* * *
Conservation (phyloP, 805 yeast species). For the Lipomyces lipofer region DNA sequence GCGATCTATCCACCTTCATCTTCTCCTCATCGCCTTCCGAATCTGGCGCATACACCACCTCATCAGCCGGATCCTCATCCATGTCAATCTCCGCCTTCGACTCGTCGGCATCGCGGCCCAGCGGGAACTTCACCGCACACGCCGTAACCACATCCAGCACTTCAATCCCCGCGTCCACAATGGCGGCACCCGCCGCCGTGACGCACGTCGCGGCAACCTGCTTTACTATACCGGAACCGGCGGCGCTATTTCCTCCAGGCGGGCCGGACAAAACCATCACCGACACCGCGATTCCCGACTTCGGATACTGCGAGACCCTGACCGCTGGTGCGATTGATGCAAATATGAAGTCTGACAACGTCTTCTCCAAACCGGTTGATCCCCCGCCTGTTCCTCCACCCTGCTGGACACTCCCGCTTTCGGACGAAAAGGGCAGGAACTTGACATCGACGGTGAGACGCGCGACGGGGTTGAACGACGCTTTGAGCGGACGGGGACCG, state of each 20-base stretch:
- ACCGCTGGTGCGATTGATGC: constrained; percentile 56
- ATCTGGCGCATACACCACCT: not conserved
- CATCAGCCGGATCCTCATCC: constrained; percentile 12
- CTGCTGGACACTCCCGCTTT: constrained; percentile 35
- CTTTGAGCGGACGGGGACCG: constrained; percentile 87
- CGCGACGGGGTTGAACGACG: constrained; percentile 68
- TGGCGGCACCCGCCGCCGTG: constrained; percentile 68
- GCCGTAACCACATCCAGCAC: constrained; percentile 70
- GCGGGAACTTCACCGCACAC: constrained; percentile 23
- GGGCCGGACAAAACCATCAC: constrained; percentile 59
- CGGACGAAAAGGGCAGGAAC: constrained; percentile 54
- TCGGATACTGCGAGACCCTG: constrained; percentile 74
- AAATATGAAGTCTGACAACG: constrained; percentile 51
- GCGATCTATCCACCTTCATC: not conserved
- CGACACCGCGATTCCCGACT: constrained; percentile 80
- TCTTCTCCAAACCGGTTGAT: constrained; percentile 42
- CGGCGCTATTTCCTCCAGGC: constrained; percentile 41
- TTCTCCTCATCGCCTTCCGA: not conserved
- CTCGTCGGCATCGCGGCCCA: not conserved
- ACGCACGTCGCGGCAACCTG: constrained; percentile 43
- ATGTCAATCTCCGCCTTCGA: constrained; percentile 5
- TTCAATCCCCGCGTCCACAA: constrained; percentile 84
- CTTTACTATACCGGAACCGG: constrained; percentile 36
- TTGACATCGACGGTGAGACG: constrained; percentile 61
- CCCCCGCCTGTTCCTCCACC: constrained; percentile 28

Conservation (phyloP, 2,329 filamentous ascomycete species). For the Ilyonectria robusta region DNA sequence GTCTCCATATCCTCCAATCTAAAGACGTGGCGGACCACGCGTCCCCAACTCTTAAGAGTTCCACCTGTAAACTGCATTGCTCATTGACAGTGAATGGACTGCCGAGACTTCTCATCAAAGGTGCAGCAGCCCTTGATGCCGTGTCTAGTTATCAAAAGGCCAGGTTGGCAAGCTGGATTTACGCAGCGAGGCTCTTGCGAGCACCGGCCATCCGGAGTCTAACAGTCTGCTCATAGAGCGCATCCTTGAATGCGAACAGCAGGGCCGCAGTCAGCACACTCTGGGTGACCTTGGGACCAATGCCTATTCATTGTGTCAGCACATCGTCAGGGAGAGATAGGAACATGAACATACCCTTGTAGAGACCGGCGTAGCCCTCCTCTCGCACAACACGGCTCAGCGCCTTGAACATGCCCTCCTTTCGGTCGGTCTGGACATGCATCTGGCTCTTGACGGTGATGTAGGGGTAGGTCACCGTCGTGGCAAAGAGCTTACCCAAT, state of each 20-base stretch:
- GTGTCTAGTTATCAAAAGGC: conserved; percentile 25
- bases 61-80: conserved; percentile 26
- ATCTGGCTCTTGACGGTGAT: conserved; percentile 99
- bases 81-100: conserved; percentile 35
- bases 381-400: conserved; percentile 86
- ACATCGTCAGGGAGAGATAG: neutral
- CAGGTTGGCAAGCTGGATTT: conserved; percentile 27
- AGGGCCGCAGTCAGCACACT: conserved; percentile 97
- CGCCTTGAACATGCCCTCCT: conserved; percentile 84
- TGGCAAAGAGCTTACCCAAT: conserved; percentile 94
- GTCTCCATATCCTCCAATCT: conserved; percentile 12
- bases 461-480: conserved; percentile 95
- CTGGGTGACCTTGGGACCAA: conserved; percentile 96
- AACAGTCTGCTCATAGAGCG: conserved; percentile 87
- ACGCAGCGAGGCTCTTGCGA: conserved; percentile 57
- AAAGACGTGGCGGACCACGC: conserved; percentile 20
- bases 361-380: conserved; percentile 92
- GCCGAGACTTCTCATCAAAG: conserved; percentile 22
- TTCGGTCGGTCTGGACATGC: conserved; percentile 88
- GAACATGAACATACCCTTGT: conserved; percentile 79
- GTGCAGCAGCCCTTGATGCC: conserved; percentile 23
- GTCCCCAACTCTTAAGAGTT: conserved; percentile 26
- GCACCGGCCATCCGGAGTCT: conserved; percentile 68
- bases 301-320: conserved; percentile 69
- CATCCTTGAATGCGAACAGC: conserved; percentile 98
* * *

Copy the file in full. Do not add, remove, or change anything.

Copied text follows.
Conservation (phyloP, 805 yeast species). For the Lipomyces lipofer region DNA sequence GCGATCTATCCACCTTCATCTTCTCCTCATCGCCTTCCGAATCTGGCGCATACACCACCTCATCAGCCGGATCCTCATCCATGTCAATCTCCGCCTTCGACTCGTCGGCATCGCGGCCCAGCGGGAACTTCACCGCACACGCCGTAACCACATCCAGCACTTCAATCCCCGCGTCCACAATGGCGGCACCCGCCGCCGTGACGCACGTCGCGGCAACCTGCTTTACTATACCGGAACCGGCGGCGCTATTTCCTCCAGGCGGGCCGGACAAAACCATCACCGACACCGCGATTCCCGACTTCGGATACTGCGAGACCCTGACCGCTGGTGCGATTGATGCAAATATGAAGTCTGACAACGTCTTCTCCAAACCGGTTGATCCCCCGCCTGTTCCTCCACCCTGCTGGACACTCCCGCTTTCGGACGAAAAGGGCAGGAACTTGACATCGACGGTGAGACGCGCGACGGGGTTGAACGACGCTTTGAGCGGACGGGGACCG, state of each 20-base stretch:
- ACCGCTGGTGCGATTGATGC: constrained; percentile 56
- ATCTGGCGCATACACCACCT: not conserved
- CATCAGCCGGATCCTCATCC: constrained; percentile 12
- CTGCTGGACACTCCCGCTTT: constrained; percentile 35
- CTTTGAGCGGACGGGGACCG: constrained; percentile 87
- CGCGACGGGGTTGAACGACG: constrained; percentile 68
- TGGCGGCACCCGCCGCCGTG: constrained; percentile 68
- GCCGTAACCACATCCAGCAC: constrained; percentile 70
- GCGGGAACTTCACCGCACAC: constrained; percentile 23
- GGGCCGGACAAAACCATCAC: constrained; percentile 59
- CGGACGAAAAGGGCAGGAAC: constrained; percentile 54
- TCGGATACTGCGAGACCCTG: constrained; percentile 74
- AAATATGAAGTCTGACAACG: constrained; percentile 51
- GCGATCTATCCACCTTCATC: not conserved
- CGACACCGCGATTCCCGACT: constrained; percentile 80
- TCTTCTCCAAACCGGTTGAT: constrained; percentile 42
- CGGCGCTATTTCCTCCAGGC: constrained; percentile 41
- TTCTCCTCATCGCCTTCCGA: not conserved
- CTCGTCGGCATCGCGGCCCA: not conserved
- ACGCACGTCGCGGCAACCTG: constrained; percentile 43
- ATGTCAATCTCCGCCTTCGA: constrained; percentile 5
- TTCAATCCCCGCGTCCACAA: constrained; percentile 84
- CTTTACTATACCGGAACCGG: constrained; percentile 36
- TTGACATCGACGGTGAGACG: constrained; percentile 61
- CCCCCGCCTGTTCCTCCACC: constrained; percentile 28

Conservation (phyloP, 2,329 filamentous ascomycete species). For the Ilyonectria robusta region DNA sequence GTCTCCATATCCTCCAATCTAAAGACGTGGCGGACCACGCGTCCCCAACTCTTAAGAGTTCCACCTGTAAACTGCATTGCTCATTGACAGTGAATGGACTGCCGAGACTTCTCATCAAAGGTGCAGCAGCCCTTGATGCCGTGTCTAGTTATCAAAAGGCCAGGTTGGCAAGCTGGATTTACGCAGCGAGGCTCTTGCGAGCACCGGCCATCCGGAGTCTAACAGTCTGCTCATAGAGCGCATCCTTGAATGCGAACAGCAGGGCCGCAGTCAGCACACTCTGGGTGACCTTGGGACCAATGCCTATTCATTGTGTCAGCACATCGTCAGGGAGAGATAGGAACATGAACATACCCTTGTAGAGACCGGCGTAGCCCTCCTCTCGCACAACACGGCTCAGCGCCTTGAACATGCCCTCCTTTCGGTCGGTCTGGACATGCATCTGGCTCTTGACGGTGATGTAGGGGTAGGTCACCGTCGTGGCAAAGAGCTTACCCAAT, state of each 20-base stretch:
- GTGTCTAGTTATCAAAAGGC: conserved; percentile 25
- bases 61-80: conserved; percentile 26
- ATCTGGCTCTTGACGGTGAT: conserved; percentile 99
- bases 81-100: conserved; percentile 35
- bases 381-400: conserved; percentile 86
- ACATCGTCAGGGAGAGATAG: neutral
- CAGGTTGGCAAGCTGGATTT: conserved; percentile 27
- AGGGCCGCAGTCAGCACACT: conserved; percentile 97
- CGCCTTGAACATGCCCTCCT: conserved; percentile 84
- TGGCAAAGAGCTTACCCAAT: conserved; percentile 94
- GTCTCCATATCCTCCAATCT: conserved; percentile 12
- bases 461-480: conserved; percentile 95
- CTGGGTGACCTTGGGACCAA: conserved; percentile 96
- AACAGTCTGCTCATAGAGCG: conserved; percentile 87
- ACGCAGCGAGGCTCTTGCGA: conserved; percentile 57
- AAAGACGTGGCGGACCACGC: conserved; percentile 20
- bases 361-380: conserved; percentile 92
- GCCGAGACTTCTCATCAAAG: conserved; percentile 22
- TTCGGTCGGTCTGGACATGC: conserved; percentile 88
- GAACATGAACATACCCTTGT: conserved; percentile 79
- GTGCAGCAGCCCTTGATGCC: conserved; percentile 23
- GTCCCCAACTCTTAAGAGTT: conserved; percentile 26
- GCACCGGCCATCCGGAGTCT: conserved; percentile 68
- bases 301-320: conserved; percentile 69
- CATCCTTGAATGCGAACAGC: conserved; percentile 98